It’s been quite a week for the Food and Drug Administration (FDA). I had planned to write about organic farming as the next installment of our Sustainable Family Supper Project, but got waylaid reading everything I could get my hands (or mouse) on about the latest high fructose corn syrup (HFCS) shocker. (Check back Monday for the kick-off of Save Our Farms week.) I wanted to find something constructive to write about that would not encourage you all to just throw up your hands and give up, which frankly I have been tempted to do myself.
Just to review, the nation’s largest recall, of peanut products from a plant who knowingly shipped contaminated products, has evoked this encouraging response from the FDA: “‘I don’t think we can determine how many more’ products will be recalled, [said] Stephen F. Sundlof, director of the Center for Food Safety.” Even worse, Sandlof doesn’t see the flaw in a system that puts responsibility on producers to essentially police themselves, asserting,
“[I]t is the responsibility of the industry to produce safe product. The FDA is not in plants on a continuous basis. We do rely on inspections to find problems when they exist. … We expect individual citizens to obey the law. And occasionally people don’t obey the law. And when they don’t obey the law then the responsibility of the regulatory authorities to take the appropriate enforcement action.”
In outside studies – goodness knows the FDA doesn’t have the resources or inclination to proactively study the toxicity of our food supply – measurable levels of mercury were found in name-brand, HFCS-containing products ranging from ketchup to chocolate syrup and yogurt, and a Taiwanese study showed a significant increase in the risk of childhood leukemia in children who consumed more than one nitrate-preserved meat product per week (e.g., bacon, hot dogs, deli meat).
The thing about the HFCS-mercury link, which the corn industry was predictably quick to claim was insignificant, is that it is entirely avoidable and unnecessary. Manufacturing technology exists, and is already widely used in Europe and the US, that does not impart a touch of mercury into our food products. Mercury gets into our bodies and environment from many sources, and it is the cumulative effect of the toxin over our lifetime that is of concern. There is no point quibbling over whether the amounts in HFCS are themselves significant, when it is a preventable increase in our lifetime of exposure. (You will, no doubt, be relieved to know that mercury is naturally-occurring, so the fact that it is introduced to those natural genetically-modified corn kernels as they are processed by genetically-engineered enzymes to produce all-natural high fructose corn syrup shouldn’t jeopardize the corn refiners’ FDA approval to market HFCS as “natural.”) As other concerned parents have noted, it’s virtually impossible to avoid HFCS if you don’t have the time or resources to buy only organic products and cook every meal from scratch. Shouldn’t the FDA at the very least require that manufacturers notify consumers what they may be consuming?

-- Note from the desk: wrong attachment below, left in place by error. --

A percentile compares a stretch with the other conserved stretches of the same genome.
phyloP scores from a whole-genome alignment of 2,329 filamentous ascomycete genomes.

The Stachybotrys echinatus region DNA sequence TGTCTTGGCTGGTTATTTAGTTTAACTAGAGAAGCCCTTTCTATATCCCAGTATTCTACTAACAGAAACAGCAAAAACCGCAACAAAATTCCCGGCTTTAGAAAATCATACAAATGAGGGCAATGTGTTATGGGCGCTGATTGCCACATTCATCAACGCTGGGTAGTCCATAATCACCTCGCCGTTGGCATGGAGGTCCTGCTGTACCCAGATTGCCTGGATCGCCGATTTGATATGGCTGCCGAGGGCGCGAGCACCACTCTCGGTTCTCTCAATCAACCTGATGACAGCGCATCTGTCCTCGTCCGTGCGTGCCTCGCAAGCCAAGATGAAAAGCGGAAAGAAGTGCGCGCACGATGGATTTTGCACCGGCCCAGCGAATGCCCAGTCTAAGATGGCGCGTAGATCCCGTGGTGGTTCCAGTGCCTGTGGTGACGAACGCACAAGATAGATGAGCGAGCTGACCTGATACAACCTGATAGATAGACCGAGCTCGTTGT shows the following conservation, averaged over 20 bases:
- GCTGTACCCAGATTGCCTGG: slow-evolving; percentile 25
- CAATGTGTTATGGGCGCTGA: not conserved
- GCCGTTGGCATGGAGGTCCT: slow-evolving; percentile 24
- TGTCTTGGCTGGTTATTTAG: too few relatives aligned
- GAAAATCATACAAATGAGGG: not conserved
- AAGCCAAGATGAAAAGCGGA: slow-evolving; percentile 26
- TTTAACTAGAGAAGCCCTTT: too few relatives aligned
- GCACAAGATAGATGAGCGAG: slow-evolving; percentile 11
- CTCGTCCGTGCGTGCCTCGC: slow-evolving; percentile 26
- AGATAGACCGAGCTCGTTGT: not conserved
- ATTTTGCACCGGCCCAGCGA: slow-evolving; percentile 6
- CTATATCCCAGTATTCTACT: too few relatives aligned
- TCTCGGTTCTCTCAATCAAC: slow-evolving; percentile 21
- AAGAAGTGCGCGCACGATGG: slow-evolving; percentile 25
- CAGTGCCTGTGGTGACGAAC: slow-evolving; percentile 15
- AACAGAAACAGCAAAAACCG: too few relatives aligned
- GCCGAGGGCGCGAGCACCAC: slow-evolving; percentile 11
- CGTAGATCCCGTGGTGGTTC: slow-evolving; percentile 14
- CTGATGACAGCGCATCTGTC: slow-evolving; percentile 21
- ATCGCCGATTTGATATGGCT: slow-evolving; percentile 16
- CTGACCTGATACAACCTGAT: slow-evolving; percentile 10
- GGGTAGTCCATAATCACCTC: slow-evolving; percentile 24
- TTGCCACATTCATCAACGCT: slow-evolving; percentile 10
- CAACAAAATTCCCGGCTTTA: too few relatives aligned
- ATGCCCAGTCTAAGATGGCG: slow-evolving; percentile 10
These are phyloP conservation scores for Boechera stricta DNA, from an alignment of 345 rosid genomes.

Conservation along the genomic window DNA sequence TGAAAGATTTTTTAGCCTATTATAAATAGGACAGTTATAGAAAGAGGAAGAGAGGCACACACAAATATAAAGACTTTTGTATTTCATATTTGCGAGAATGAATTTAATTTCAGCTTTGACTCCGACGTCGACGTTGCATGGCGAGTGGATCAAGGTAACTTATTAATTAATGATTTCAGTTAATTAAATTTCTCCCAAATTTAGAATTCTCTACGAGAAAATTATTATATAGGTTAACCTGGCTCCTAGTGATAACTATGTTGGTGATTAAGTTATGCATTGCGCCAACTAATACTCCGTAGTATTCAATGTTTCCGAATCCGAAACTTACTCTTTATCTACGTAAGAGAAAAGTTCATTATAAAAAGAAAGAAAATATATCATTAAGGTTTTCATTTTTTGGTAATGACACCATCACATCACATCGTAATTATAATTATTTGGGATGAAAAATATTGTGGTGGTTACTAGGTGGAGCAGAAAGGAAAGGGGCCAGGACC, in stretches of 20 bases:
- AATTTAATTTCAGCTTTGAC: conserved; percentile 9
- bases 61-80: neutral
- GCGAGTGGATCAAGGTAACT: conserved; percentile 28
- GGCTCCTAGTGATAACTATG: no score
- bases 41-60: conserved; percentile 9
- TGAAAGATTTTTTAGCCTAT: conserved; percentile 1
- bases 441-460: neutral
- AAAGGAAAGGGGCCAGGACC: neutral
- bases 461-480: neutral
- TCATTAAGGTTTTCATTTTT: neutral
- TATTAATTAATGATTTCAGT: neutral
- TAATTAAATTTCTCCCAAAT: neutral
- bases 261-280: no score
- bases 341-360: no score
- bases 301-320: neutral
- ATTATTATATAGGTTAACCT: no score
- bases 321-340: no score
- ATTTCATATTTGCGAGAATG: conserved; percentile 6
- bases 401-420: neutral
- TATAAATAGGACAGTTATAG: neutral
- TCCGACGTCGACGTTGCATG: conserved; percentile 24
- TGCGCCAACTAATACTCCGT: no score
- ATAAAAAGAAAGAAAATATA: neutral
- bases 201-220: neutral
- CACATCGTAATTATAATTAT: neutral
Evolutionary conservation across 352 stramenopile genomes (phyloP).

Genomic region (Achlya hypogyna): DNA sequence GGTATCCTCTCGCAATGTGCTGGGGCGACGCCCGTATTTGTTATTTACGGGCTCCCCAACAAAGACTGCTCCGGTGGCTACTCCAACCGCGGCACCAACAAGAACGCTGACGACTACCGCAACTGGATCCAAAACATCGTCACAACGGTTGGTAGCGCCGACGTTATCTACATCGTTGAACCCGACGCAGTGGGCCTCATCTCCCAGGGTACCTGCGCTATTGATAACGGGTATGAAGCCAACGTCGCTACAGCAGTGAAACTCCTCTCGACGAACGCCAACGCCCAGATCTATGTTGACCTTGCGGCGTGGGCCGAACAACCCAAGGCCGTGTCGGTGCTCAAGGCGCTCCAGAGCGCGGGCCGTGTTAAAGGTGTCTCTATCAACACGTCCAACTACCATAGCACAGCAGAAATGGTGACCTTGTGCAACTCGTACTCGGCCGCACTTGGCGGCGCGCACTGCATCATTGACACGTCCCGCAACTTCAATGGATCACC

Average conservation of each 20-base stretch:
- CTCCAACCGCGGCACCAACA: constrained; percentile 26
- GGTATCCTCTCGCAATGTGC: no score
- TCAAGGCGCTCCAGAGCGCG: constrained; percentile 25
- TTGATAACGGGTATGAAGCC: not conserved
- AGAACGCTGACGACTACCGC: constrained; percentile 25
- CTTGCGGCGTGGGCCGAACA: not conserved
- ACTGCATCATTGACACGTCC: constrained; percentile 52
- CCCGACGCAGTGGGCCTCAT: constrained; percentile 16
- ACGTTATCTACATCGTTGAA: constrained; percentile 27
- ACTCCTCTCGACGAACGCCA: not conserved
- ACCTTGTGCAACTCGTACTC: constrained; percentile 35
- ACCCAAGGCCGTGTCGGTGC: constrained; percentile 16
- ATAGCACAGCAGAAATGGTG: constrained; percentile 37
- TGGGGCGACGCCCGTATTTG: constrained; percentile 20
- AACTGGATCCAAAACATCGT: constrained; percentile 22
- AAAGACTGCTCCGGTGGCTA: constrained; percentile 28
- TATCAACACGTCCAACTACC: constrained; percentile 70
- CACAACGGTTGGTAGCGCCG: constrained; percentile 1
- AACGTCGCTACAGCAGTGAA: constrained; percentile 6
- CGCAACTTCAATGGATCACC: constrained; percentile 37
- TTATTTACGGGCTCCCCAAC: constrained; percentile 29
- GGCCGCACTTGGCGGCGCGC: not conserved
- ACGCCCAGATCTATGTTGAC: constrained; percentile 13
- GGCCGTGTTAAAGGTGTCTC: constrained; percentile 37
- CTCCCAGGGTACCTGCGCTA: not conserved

What can concerned parents and foodies do in the face of constant alarming news reports?
A. Eat less processed foods. Yogurt, fruit juice, bread – none of these need HFCS. Consumer demand switching to organics/natural sweeteners has the corn industry panicked; let’s keep it that way.
B. Ask your legislators to join Senator Richard Durbin (D-IL) and Congresswoman Rosa DeLauro (D-CT) in calling for a new Food Safety Administration. Food & Water Watch has a webform set up to email your representatives to ask them to cosponsor DeLauro’s “Food Safety Modernization Act,” which would streamline food safety oversight and increase inspections. It’s not a perfect solution, but it’s a significant step in the right direction — a safer food supply for all.
Alright, enough doom and gloom for one day. Check out The Green Parent’s “Green and Healthy Super Bowl Snacks,” and enjoy the weekend!
[Update: I noticed in reading the blogs that pro-HFCS Google ads were popping up, and sure enough there’s one on my post. I’m torn between blocking it and letting them waste more of their marketing money, so for now it’s up.]